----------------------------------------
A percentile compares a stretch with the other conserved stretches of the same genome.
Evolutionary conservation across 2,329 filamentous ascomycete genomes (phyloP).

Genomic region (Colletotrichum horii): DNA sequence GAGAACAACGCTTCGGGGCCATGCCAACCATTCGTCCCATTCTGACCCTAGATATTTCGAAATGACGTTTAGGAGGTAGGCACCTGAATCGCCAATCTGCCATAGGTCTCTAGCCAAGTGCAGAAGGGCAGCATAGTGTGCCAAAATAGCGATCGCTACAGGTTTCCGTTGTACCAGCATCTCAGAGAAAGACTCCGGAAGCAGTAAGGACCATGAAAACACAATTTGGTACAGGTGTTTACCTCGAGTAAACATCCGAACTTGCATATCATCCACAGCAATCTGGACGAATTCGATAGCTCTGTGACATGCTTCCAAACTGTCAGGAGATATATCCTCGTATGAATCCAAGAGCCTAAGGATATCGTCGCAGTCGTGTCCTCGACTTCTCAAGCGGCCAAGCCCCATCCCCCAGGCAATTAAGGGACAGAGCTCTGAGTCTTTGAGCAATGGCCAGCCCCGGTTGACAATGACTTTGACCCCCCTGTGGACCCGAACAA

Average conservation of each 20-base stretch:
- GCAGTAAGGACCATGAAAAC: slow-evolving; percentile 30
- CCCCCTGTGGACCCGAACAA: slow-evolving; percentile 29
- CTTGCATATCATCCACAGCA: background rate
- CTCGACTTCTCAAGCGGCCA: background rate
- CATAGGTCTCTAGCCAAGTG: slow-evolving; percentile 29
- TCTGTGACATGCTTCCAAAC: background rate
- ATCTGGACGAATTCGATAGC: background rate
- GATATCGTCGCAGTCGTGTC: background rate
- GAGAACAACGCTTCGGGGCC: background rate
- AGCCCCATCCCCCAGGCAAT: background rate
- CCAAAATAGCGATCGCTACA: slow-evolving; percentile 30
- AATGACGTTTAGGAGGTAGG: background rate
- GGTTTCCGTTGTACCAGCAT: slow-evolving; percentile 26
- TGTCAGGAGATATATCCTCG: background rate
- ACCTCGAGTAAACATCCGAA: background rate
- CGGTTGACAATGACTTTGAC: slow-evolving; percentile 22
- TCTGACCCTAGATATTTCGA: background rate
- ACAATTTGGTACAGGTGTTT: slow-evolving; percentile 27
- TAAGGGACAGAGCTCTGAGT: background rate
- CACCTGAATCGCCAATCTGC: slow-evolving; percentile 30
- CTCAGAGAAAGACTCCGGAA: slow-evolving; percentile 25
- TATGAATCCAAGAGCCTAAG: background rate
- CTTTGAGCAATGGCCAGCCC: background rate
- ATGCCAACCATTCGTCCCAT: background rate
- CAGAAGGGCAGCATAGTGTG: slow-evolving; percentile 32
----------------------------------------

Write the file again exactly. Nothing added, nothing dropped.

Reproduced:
A percentile compares a stretch with the other conserved stretches of the same genome.
Evolutionary conservation across 2,329 filamentous ascomycete genomes (phyloP).

Genomic region (Colletotrichum horii): DNA sequence GAGAACAACGCTTCGGGGCCATGCCAACCATTCGTCCCATTCTGACCCTAGATATTTCGAAATGACGTTTAGGAGGTAGGCACCTGAATCGCCAATCTGCCATAGGTCTCTAGCCAAGTGCAGAAGGGCAGCATAGTGTGCCAAAATAGCGATCGCTACAGGTTTCCGTTGTACCAGCATCTCAGAGAAAGACTCCGGAAGCAGTAAGGACCATGAAAACACAATTTGGTACAGGTGTTTACCTCGAGTAAACATCCGAACTTGCATATCATCCACAGCAATCTGGACGAATTCGATAGCTCTGTGACATGCTTCCAAACTGTCAGGAGATATATCCTCGTATGAATCCAAGAGCCTAAGGATATCGTCGCAGTCGTGTCCTCGACTTCTCAAGCGGCCAAGCCCCATCCCCCAGGCAATTAAGGGACAGAGCTCTGAGTCTTTGAGCAATGGCCAGCCCCGGTTGACAATGACTTTGACCCCCCTGTGGACCCGAACAA

Average conservation of each 20-base stretch:
- GCAGTAAGGACCATGAAAAC: slow-evolving; percentile 30
- CCCCCTGTGGACCCGAACAA: slow-evolving; percentile 29
- CTTGCATATCATCCACAGCA: background rate
- CTCGACTTCTCAAGCGGCCA: background rate
- CATAGGTCTCTAGCCAAGTG: slow-evolving; percentile 29
- TCTGTGACATGCTTCCAAAC: background rate
- ATCTGGACGAATTCGATAGC: background rate
- GATATCGTCGCAGTCGTGTC: background rate
- GAGAACAACGCTTCGGGGCC: background rate
- AGCCCCATCCCCCAGGCAAT: background rate
- CCAAAATAGCGATCGCTACA: slow-evolving; percentile 30
- AATGACGTTTAGGAGGTAGG: background rate
- GGTTTCCGTTGTACCAGCAT: slow-evolving; percentile 26
- TGTCAGGAGATATATCCTCG: background rate
- ACCTCGAGTAAACATCCGAA: background rate
- CGGTTGACAATGACTTTGAC: slow-evolving; percentile 22
- TCTGACCCTAGATATTTCGA: background rate
- ACAATTTGGTACAGGTGTTT: slow-evolving; percentile 27
- TAAGGGACAGAGCTCTGAGT: background rate
- CACCTGAATCGCCAATCTGC: slow-evolving; percentile 30
- CTCAGAGAAAGACTCCGGAA: slow-evolving; percentile 25
- TATGAATCCAAGAGCCTAAG: background rate
- CTTTGAGCAATGGCCAGCCC: background rate
- ATGCCAACCATTCGTCCCAT: background rate
- CAGAAGGGCAGCATAGTGTG: slow-evolving; percentile 32